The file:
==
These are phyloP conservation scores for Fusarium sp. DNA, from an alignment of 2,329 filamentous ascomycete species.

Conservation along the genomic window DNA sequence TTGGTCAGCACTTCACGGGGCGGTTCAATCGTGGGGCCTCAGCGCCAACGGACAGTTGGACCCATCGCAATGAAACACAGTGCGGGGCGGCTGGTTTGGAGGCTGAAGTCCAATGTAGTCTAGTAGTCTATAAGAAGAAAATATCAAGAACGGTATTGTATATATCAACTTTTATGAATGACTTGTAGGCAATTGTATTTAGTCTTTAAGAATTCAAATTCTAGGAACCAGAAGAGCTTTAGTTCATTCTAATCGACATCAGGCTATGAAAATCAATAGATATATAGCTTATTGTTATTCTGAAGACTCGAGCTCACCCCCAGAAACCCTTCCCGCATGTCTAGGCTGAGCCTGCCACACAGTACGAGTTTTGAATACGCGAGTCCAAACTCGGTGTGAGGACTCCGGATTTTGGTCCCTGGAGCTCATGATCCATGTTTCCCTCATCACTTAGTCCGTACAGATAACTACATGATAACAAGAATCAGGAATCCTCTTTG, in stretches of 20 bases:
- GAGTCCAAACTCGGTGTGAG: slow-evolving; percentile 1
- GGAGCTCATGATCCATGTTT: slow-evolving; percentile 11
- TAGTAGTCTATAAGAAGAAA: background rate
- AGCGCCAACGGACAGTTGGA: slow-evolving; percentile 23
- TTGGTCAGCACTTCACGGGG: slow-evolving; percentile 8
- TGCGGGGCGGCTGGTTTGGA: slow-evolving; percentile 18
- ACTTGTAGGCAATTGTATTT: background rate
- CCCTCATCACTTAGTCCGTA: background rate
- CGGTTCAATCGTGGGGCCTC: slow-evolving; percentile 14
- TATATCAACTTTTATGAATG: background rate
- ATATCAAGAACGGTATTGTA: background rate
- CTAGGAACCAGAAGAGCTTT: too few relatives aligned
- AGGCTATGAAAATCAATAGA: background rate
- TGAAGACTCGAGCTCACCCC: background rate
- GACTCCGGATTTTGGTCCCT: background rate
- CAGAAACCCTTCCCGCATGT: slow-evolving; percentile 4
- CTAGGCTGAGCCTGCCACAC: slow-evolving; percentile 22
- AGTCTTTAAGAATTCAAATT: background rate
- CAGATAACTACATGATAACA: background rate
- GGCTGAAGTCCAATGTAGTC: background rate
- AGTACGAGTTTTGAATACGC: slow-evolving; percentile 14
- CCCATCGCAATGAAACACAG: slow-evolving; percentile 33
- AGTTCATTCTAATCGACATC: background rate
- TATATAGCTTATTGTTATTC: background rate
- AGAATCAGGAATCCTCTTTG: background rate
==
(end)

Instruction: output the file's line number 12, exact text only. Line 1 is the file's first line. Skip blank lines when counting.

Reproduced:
- TATATCAACTTTTATGAATG: background rate